Richard Drew, 64, who was one of four press reporters present when Robert F Kennedy was assassinated, says he “started to think about The Falling Man like The Unknown Soldier, representing all the people who met the same fate that day.”
If Drew hears the sound of a plane over the city it’s still “a trigger”, he says. “It was like watching a train wreck: people were staring up at the buildings, you turn away and yet you look back.”
But it has never been the photographer’s job to analyse or romanticise the images taken in war zones, or of catastrophes such as 9/11, says Dallal. “Ten years later, recalling that image and so many scenes that day, I see only innocent victims.”
What one man thought initially was debris that looked like confetti became one of the most horrific images of the terrorist attacks. “Perhaps they were jumping,” says Dallal. “I don’t know, and never will, nor will anyone. There is nothing even remotely romantic about that to my mind.
Memorials: Mobile phones and other communication devices found in the rubble from the September 11 attacks in 2011 on the World Trade Center are displayed as part of a new exhibit in Washington D.C.
Now it is 10 years later, and the war is not over. We fight still in Afghanistan and Iraq, wars now without purpose or, in the case of Iraq, reason. Like those students, we got high on war fever and marched off led by men — a president and his vice president — at least as incompetent as the German kaiser or, on the other side, that gaggle of statesmen and field marshals who allowed Europe to be convulsed by a war whose effects are still being felt.
There is still time to remind ourselves WMDs were not the principal reason for going to war against Saddam Hussein’s Iraq; they were the pretext. And that’s why irrefutable evidence was not the standard. Axis of evil regime change was the lodestar.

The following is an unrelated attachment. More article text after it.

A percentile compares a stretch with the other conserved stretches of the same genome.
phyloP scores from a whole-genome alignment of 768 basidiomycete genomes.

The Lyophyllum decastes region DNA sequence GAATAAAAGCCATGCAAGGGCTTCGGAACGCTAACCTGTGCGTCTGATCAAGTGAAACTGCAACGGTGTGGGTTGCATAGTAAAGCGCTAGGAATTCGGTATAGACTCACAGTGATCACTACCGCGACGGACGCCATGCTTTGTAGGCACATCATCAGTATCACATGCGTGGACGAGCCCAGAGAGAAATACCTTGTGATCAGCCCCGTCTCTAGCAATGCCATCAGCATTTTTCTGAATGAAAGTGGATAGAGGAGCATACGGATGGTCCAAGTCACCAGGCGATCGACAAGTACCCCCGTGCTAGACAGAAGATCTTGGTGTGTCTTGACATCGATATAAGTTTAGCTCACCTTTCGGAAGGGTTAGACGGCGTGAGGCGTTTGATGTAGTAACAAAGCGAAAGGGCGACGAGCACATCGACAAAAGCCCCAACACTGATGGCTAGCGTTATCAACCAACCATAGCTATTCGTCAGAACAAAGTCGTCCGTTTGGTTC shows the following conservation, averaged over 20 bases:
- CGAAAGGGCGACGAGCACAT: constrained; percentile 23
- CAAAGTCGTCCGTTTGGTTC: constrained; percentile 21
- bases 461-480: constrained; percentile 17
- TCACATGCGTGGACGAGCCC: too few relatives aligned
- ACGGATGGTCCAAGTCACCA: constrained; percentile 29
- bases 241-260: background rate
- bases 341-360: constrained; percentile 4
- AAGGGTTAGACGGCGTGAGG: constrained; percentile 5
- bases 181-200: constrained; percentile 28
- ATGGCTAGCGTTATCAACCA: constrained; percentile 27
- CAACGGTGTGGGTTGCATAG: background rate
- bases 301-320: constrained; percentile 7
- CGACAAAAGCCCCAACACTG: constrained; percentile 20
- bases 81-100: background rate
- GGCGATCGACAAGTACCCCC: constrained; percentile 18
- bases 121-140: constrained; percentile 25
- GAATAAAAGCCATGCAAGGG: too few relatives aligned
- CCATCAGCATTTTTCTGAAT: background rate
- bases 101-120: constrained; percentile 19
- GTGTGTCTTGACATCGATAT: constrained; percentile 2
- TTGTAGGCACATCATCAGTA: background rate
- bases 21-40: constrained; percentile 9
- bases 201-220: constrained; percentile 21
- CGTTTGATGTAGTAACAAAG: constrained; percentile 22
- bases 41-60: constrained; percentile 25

At no time in history have so many Muslims lived in the West, or so many been trying to migrate here. In Muslim countries, Western clothes, languages, films, sports – even McDonald’s and Starbucks – are visibly popular. Across the Middle East, demands are being made, and blood shed, for Western freedoms. Yet polls repeatedly show that, 10 years after the 9/11 attacks, there is still widespread hatred in those same countries towards America and Britain.
It was that hatred, fed by a narrative of perennial battle between Islam and the “Jews and Crusaders”, that led a small number of Arab men to attack the Pentagon and the World Trade Centre. Yet remarkably, 75 per cent of Egyptians – to pick one example – do not think their co-religionists were behind the atrocities. This denial has ugly consequences: a lack of the social and religious responsibility that would rein in the rhetoric that fosters terrorism; a failure to grasp its dangers; and a subsequent lack of co-operation with counter-terrorism efforts.
22 hours ago
It is well known that Muslims have no loyalty to any country, only to other Muslims worlwide. Which is why British born Muslims executed their fellow Britons on 7/7. And why Pakistani soldiers are reluctant to fight the Taliban because they are their “brothers”. And presumably why the Pakistani government allowed the Taliban to take over vast tracts of their country, until America forced them to do something about it.
Most Afghans do not even know about 9/11, according to disturbing poll
Former FBI employee ‘saw angels guarding Flight 93 site after deadly crash on 9/11′
‘Vision’: Lillie Leonardi, a former FBI employee who liaised between authorities and families of the victims of Flight 93, claims she saw angels guarding the crash site on September 11, 2001
Eerie: Leonardi said she could not see any bodies when she arrived three hours after the crash
NEVER FORGET We are better than they are. Muhammad created a monotheistic religion based upon the Old Testament for his backward tribes in the 7th century; they’re still backward. That’s why most of them would rather live here than there.
‘Allah has answered our prayers; the sword of vengeance has reached America and will strike again and again’
Never Forget: the Arabs supported the Nazis.
One conversation John [Lindauer] had with his sister in the summer of 2001 stuck in his mind for a different reason. ”So she goes, ‘Listen, the gulf war isn’t over,”’ he told me over dinner at a sushi place on the Sunset Strip. ”’There are plans in effect right now. They will be raining down on us from the skies.”’ His sister told him that Lower Manhattan would be destroyed. ”And I was like, Yeah, whatever,” he continued. When he woke up six weeks later to the news that two planes had crashed into the twin towers, and watched as ash settled on the window ledge of his sublet in Brooklyn, he had a dislocating sense of having his reality replaced by Susan’s strange world — an experience he would have again when he learned that his sister had been arrested by the F.B.I.